COVID-19 Research Paper Volume 12, Issue 20 pp 19945—19953

Lung ultrasound is a reliable diagnostic technique to predict abnormal CT chest scan and to detect oxygen requirements in COVID-19 pneumonia

Géraldine Falgarone1,2, , Frédéric Pamoukdjian1,3, , Johann Cailhol4,5, , Audrey Giocanti-Auregan6, , Sandrine Guis7,8, , Guilhem Bousquet1,9, , Olivier Bouchaud4,5, , Olivier Seror10,11,12, ,

  • 1 Université Sorbonne Paris Nord, INSERM UMR_S942, Bobigny F-93009, Paris, France
  • 2 AP-HP, Hôpital Avicenne, Unité de Médecine Ambulatoire (UMA), Bobigny F-93009, Paris, France
  • 3 AP-HP, Hôpital Avicenne, Service de Médecine Gériatrique, Bobigny F-93009, Paris, France
  • 4 AP-HP, Hôpital Avicenne, Service de Maladies Infectieuses et Tropicales, Bobigny F-93009, Paris, France
  • 5 Université Sorbonne Paris Nord, EA 3412, Bobigny F-93009, Paris, France
  • 6 AP-HP, Hôpital Avicenne, Service d’Ophtalmologie, Bobigny F-93009, Paris, France
  • 7 Service de Rhumatologie, AP-HM, Aix-Marseille Université, Marseille, France
  • 8 CRMBM/CEMEREM, UMR CNRS 7339, Aix-Marseille Université, Marseille, France
  • 9 AP-HP, Hôpital Avicenne, Service d’Oncologie Médicale, Bobigny F-93009, Paris, France
  • 10 AP-HP, Hôpital Avicenne, Service de Radiologie Interventionnelle, Bobigny F-93009, Paris, France
  • 11 Université Sorbonne Paris Nord, INSERM UMR_S1162 Paris, Bobigny F-93009, Paris, France
  • 12 Inserm U1138, Centre de Recherche des Cordeliers, Paris F-75006, Paris, France

Received: July 28, 2020       Accepted: September 9, 2020       Published: October 30, 2020      

https://doi.org/10.18632/aging.104150
How to Cite

Copyright: © 2020 Falgarone et al. This is an open access article distributed under the terms of the Creative Commons Attribution License (CC BY 3.0), which permits unrestricted use, distribution, and reproduction in any medium, provided the original author and source are credited.

Abstract

COVID-19 pneumonia can be severe, with an unpredictable evolution and high mortality prevalence in older patients. The diagnosis is usually performed by RT-PCR or CT chest scan. Lung ultrasonography (LUS) has been proposed as an alternative method to monitor patients with COVID-19 pneumonia.

To assess the diagnostic performance of LUS, we performed LUS using a portable device and adapting a protocol already used in Acute Respiratory Syndrome. We used the score obtained with the index we created to assess for LUS diagnostic performance as compared to lung CT chest scan and to predict for oxygen requirements.

Daily bedside LUS was easy to perform and microbiologically safe. LUS was 89% sensitive and 100% specific in predicting CT chest scan abnormalities, and 95% sensitive and 67% specific in detecting oxygen requirements.

This is the first report on the diagnostic performance of LUS as compared to CT chest scan for the diagnosis of COVID-19 pneumonia and assessments of oxygen requirements by LUS. LUS could help in the orientation of dyspneic patients to intensive care. It could also be proposed when there is limited access to CT scan in the context of a pandemic crisis, or to implement clinical lung examinations for outpatient follow-up.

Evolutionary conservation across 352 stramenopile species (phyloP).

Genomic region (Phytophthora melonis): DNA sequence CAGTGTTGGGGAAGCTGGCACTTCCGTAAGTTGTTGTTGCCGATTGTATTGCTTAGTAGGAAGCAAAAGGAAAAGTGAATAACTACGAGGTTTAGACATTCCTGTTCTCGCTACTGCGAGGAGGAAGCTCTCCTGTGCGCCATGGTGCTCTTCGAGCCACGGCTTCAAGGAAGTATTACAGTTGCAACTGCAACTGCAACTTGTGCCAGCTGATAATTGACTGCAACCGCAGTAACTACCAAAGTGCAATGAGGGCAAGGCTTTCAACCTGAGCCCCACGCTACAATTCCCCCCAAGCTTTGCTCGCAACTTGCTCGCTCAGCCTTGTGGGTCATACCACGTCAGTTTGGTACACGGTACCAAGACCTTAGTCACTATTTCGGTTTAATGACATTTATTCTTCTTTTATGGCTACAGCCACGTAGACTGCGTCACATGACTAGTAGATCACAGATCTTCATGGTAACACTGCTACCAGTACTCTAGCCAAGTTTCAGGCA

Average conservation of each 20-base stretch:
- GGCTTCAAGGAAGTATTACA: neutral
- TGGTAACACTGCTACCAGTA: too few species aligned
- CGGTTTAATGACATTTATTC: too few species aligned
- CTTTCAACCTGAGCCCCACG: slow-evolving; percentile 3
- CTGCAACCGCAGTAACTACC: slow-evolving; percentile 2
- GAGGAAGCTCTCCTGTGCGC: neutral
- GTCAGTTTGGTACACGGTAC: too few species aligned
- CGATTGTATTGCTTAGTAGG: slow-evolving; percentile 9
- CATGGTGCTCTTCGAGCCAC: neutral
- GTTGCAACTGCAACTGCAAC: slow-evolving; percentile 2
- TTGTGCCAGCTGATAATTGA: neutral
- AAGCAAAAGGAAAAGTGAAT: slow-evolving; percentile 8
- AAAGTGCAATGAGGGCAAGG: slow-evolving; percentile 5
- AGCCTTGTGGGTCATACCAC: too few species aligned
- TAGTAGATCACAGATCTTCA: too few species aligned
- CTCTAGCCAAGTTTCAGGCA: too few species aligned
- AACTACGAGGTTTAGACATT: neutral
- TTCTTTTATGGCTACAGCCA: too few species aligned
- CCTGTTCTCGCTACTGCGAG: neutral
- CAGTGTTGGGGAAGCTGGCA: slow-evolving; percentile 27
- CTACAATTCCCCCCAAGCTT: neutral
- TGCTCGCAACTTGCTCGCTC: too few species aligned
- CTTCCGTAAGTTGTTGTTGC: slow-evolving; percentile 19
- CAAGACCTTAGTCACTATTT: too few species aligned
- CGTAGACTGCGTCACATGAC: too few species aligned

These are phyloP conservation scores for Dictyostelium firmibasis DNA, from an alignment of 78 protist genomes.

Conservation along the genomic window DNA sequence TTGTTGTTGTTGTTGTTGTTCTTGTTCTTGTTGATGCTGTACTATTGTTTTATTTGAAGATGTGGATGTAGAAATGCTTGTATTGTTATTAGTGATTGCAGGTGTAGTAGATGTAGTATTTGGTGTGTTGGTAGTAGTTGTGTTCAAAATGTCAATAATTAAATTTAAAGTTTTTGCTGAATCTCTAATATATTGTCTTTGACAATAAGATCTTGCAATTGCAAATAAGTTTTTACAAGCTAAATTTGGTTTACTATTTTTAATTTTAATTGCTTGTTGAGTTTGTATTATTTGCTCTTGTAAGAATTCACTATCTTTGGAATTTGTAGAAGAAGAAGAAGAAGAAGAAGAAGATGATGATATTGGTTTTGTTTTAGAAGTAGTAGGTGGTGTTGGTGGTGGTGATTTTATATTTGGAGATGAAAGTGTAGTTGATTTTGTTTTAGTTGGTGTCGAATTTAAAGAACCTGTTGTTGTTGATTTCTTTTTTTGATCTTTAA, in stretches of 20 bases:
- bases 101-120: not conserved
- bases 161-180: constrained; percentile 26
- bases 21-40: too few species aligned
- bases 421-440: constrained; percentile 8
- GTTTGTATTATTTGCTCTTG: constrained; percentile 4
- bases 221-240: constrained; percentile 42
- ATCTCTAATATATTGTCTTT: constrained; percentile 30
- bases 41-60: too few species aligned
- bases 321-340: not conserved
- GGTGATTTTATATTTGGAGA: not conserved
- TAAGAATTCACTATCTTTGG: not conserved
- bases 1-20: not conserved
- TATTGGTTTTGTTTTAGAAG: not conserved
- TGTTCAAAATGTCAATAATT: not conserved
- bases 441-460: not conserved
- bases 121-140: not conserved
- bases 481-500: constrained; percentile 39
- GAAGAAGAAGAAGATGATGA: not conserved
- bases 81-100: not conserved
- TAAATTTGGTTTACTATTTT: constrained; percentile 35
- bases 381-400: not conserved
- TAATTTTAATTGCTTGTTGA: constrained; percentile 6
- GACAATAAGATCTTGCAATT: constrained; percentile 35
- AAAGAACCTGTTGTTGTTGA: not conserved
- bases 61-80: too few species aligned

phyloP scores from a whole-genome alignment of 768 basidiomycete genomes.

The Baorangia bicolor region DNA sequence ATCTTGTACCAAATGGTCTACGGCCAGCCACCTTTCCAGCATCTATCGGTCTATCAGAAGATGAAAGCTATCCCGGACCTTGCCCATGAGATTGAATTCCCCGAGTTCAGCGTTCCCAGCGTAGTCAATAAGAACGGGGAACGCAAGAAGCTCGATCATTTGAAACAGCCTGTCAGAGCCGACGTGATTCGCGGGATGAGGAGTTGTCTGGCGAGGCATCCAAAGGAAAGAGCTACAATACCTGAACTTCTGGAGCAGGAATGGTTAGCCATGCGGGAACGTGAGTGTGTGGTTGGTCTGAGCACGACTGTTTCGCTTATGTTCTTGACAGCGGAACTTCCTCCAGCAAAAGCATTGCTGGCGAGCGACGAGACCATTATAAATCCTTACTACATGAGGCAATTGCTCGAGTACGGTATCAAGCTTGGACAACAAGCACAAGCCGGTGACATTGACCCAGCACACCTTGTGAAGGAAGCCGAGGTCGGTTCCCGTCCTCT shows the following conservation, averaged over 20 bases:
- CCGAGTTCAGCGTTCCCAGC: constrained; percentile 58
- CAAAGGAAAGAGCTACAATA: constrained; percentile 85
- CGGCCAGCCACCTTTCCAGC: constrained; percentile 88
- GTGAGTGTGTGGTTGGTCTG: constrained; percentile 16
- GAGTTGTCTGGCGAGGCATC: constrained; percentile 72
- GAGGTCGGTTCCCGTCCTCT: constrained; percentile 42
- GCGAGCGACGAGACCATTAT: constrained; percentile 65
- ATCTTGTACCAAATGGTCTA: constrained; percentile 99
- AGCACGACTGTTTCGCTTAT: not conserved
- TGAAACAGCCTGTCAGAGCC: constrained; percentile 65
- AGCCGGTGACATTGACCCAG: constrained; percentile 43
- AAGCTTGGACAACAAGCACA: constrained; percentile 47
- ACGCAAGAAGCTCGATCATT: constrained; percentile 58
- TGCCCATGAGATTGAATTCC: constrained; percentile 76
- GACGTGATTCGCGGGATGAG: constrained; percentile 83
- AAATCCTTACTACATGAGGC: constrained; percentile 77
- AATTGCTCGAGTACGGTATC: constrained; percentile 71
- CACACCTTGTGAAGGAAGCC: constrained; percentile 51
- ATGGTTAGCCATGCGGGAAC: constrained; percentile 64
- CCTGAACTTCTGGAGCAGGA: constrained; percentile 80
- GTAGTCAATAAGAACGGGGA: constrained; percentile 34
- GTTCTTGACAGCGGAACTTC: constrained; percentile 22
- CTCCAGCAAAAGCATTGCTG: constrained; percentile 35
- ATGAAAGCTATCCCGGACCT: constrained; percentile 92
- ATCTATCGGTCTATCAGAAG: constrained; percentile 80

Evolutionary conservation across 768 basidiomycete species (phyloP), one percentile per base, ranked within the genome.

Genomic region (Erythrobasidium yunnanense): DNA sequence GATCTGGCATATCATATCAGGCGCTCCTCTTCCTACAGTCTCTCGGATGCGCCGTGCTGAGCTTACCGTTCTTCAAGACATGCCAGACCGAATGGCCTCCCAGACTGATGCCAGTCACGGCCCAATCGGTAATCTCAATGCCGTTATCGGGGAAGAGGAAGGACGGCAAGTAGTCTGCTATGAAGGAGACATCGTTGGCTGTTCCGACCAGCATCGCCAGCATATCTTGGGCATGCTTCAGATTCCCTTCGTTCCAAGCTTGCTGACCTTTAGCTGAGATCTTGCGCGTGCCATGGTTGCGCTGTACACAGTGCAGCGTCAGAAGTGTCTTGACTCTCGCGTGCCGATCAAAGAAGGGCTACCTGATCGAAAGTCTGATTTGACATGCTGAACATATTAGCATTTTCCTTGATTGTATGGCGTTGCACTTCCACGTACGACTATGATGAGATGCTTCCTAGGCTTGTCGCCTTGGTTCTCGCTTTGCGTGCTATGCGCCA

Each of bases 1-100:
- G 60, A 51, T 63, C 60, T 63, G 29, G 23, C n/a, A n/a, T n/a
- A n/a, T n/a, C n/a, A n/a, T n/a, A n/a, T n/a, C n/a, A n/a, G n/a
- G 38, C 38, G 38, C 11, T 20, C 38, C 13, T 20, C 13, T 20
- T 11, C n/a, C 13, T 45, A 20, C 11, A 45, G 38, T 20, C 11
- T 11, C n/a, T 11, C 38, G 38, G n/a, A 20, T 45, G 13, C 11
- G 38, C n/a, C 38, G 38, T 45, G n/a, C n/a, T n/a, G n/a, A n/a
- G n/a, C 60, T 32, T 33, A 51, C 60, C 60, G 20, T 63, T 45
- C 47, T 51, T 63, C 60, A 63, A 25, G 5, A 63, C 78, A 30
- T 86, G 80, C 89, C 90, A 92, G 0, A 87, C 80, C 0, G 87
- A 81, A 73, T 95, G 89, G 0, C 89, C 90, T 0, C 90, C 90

Introduction

COVID-19 pneumonia can be severe and its evolution unpredictable [1, 2] with a high mortality prevalence of 26% in older inpatients [3]. Computed Tomography (CT) chest scan is the imaging "gold standard" to detect COVID-19 pneumonia, in particular when RT-PCR is negative [4, 5]. In the dramatic context of a pandemic situation, access to CT chest scan can be limited, and repeated CT scans, if an imaging follow-up is required, can be difficult to perform due to costs, invasiveness and infectious risks. In intensive care units, lung ultrasonography (LUS) has proved to be very helpful in managing acute respiratory distress syndrome, (ARDS) [6, 7], and has recently been suggested to manage COVID-19 pneumonia [810]. To date no study has yet assessed the diagnostic performance of LUS in COVID-19 as compared to CT chest scan. Furthermore, this information is of major importance in the event of a second wave, to manage patient flows, or in emerging infectious lung diseases. Here we propose for the first time a practical diagnostic process using bedside LUS with a portable device which can be used for both diagnosis and daily monitoring of patients with COVID-19 pneumonia.

Results

Characteristics of patients and diagnostic performances of LUS in detecting lung damage observed on CT chest scan in COVID-19

The mean age of the 50 consecutive patients with confirmed COVID-19 was 54.3 years, 34% were older than 65 years, 74% were male and 74% overweight with a median BMI = 28 kg/m². They had damage detected on CT scan described as minor (10%), moderate (38%), extensive (46%) or severe (6%). 72% of all patients had a positive RT-PCR for SARS-Cov-2. 80% had at least one significant comorbidity, 30% had two comorbidities, and 15% had three comorbidities (hypertension, diabetes, overweight). The prevalence of hypertension was 28%, and the prevalence of diabetes was 28% (Table 1).

Table 1. Baseline characteristics of 50 consecutive inpatients with COVID-19.

VariablesMean ± SD or Median (Q1-Q3)N (%)